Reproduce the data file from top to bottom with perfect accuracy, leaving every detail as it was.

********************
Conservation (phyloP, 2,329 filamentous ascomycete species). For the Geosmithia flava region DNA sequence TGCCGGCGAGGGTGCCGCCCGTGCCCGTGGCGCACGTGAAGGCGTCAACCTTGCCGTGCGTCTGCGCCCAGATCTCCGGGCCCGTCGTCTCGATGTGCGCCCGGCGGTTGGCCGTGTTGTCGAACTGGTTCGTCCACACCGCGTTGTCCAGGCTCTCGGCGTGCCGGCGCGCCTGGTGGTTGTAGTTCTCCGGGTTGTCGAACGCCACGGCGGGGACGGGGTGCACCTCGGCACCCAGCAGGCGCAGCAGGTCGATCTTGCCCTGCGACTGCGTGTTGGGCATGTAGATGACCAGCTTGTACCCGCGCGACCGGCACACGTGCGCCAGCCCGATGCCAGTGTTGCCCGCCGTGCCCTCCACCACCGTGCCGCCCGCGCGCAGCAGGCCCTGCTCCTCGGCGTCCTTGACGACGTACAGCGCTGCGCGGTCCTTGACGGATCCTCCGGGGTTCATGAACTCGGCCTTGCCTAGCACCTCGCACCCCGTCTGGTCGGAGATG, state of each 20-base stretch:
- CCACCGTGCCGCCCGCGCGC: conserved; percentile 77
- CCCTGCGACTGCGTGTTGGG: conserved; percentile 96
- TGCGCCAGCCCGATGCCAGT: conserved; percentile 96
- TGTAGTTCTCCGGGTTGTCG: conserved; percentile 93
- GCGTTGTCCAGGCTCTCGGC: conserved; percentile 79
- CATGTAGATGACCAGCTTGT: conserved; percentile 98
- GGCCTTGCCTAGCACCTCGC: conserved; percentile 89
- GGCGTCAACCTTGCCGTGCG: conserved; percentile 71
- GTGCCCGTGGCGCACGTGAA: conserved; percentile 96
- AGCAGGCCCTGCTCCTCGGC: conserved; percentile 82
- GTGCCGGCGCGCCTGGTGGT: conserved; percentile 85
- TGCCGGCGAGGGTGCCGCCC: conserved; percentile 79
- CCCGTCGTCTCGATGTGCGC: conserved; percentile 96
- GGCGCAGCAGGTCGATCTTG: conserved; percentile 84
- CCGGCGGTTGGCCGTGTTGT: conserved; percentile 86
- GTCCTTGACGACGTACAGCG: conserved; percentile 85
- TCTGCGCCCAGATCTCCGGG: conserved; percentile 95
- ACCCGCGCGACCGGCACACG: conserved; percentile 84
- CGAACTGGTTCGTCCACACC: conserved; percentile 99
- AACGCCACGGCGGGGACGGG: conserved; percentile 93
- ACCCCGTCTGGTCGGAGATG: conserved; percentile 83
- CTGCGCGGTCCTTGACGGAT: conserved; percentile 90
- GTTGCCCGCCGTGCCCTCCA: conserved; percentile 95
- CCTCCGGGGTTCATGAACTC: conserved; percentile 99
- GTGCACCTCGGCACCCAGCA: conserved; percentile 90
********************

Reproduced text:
Conservation (phyloP, 2,329 filamentous ascomycete species). For the Geosmithia flava region DNA sequence TGCCGGCGAGGGTGCCGCCCGTGCCCGTGGCGCACGTGAAGGCGTCAACCTTGCCGTGCGTCTGCGCCCAGATCTCCGGGCCCGTCGTCTCGATGTGCGCCCGGCGGTTGGCCGTGTTGTCGAACTGGTTCGTCCACACCGCGTTGTCCAGGCTCTCGGCGTGCCGGCGCGCCTGGTGGTTGTAGTTCTCCGGGTTGTCGAACGCCACGGCGGGGACGGGGTGCACCTCGGCACCCAGCAGGCGCAGCAGGTCGATCTTGCCCTGCGACTGCGTGTTGGGCATGTAGATGACCAGCTTGTACCCGCGCGACCGGCACACGTGCGCCAGCCCGATGCCAGTGTTGCCCGCCGTGCCCTCCACCACCGTGCCGCCCGCGCGCAGCAGGCCCTGCTCCTCGGCGTCCTTGACGACGTACAGCGCTGCGCGGTCCTTGACGGATCCTCCGGGGTTCATGAACTCGGCCTTGCCTAGCACCTCGCACCCCGTCTGGTCGGAGATG, state of each 20-base stretch:
- CCACCGTGCCGCCCGCGCGC: conserved; percentile 77
- CCCTGCGACTGCGTGTTGGG: conserved; percentile 96
- TGCGCCAGCCCGATGCCAGT: conserved; percentile 96
- TGTAGTTCTCCGGGTTGTCG: conserved; percentile 93
- GCGTTGTCCAGGCTCTCGGC: conserved; percentile 79
- CATGTAGATGACCAGCTTGT: conserved; percentile 98
- GGCCTTGCCTAGCACCTCGC: conserved; percentile 89
- GGCGTCAACCTTGCCGTGCG: conserved; percentile 71
- GTGCCCGTGGCGCACGTGAA: conserved; percentile 96
- AGCAGGCCCTGCTCCTCGGC: conserved; percentile 82
- GTGCCGGCGCGCCTGGTGGT: conserved; percentile 85
- TGCCGGCGAGGGTGCCGCCC: conserved; percentile 79
- CCCGTCGTCTCGATGTGCGC: conserved; percentile 96
- GGCGCAGCAGGTCGATCTTG: conserved; percentile 84
- CCGGCGGTTGGCCGTGTTGT: conserved; percentile 86
- GTCCTTGACGACGTACAGCG: conserved; percentile 85
- TCTGCGCCCAGATCTCCGGG: conserved; percentile 95
- ACCCGCGCGACCGGCACACG: conserved; percentile 84
- CGAACTGGTTCGTCCACACC: conserved; percentile 99
- AACGCCACGGCGGGGACGGG: conserved; percentile 93
- ACCCCGTCTGGTCGGAGATG: conserved; percentile 83
- CTGCGCGGTCCTTGACGGAT: conserved; percentile 90
- GTTGCCCGCCGTGCCCTCCA: conserved; percentile 95
- CCTCCGGGGTTCATGAACTC: conserved; percentile 99
- GTGCACCTCGGCACCCAGCA: conserved; percentile 90